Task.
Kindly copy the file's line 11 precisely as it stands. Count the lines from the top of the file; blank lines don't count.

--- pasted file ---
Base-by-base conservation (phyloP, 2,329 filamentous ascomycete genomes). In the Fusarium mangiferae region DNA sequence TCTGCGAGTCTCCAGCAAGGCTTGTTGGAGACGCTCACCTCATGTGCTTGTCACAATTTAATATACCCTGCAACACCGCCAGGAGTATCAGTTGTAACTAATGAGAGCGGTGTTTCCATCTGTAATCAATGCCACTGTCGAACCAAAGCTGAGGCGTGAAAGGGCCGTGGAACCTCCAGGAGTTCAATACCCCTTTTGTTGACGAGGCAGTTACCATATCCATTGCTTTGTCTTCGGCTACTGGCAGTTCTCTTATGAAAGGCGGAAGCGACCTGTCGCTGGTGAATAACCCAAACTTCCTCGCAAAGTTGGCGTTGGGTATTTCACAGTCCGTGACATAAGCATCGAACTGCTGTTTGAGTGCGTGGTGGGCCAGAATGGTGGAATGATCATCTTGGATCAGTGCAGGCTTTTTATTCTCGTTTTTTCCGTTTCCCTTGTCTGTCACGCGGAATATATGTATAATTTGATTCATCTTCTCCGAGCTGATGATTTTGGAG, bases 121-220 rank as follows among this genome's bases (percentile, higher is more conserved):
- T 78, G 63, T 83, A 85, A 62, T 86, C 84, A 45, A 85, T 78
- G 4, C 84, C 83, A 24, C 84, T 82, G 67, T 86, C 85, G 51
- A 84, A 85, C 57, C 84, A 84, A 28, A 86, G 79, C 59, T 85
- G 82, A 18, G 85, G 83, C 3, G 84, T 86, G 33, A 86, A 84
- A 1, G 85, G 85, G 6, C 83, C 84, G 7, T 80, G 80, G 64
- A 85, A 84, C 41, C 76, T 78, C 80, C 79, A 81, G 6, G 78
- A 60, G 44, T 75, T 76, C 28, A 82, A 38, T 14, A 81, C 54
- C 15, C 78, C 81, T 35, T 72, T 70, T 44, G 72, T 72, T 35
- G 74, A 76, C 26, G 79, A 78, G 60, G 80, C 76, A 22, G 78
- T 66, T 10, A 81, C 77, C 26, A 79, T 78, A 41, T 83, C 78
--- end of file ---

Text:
- T 66, T 10, A 81, C 77, C 26, A 79, T 78, A 41, T 83, C 78